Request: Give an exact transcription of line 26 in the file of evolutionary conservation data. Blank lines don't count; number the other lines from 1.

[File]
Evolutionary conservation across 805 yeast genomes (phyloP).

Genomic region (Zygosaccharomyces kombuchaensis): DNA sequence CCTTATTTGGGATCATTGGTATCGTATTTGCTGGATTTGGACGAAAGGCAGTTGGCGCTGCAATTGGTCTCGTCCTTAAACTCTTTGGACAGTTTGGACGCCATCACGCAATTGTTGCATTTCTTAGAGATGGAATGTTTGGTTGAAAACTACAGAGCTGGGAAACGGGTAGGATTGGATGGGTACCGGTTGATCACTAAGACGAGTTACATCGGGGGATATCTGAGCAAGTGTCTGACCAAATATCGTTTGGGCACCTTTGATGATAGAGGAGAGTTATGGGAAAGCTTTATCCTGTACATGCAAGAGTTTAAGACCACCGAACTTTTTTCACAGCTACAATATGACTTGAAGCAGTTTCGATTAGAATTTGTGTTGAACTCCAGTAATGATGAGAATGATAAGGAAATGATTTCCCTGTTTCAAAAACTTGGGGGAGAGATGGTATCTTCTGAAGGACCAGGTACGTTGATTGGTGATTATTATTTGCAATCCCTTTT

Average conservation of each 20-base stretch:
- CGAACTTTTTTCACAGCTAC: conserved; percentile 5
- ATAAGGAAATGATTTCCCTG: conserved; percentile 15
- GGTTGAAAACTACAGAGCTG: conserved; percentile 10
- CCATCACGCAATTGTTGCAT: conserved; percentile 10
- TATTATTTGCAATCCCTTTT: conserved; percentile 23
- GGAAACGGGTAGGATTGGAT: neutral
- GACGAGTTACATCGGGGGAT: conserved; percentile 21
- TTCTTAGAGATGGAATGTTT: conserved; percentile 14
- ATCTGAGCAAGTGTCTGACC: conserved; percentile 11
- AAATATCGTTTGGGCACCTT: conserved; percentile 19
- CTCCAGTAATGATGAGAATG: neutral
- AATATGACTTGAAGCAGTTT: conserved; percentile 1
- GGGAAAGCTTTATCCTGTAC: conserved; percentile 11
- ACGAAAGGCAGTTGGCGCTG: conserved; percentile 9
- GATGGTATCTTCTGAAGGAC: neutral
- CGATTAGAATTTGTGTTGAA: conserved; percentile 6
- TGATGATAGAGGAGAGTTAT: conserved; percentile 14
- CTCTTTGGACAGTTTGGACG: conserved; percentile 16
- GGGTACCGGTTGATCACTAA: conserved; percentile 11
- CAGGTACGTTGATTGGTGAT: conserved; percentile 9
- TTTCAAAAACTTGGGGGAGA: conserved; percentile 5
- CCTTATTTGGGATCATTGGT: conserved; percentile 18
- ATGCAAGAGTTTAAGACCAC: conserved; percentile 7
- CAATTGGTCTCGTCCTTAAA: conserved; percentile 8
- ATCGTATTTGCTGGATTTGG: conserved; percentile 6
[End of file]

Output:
- ATGCAAGAGTTTAAGACCAC: conserved; percentile 7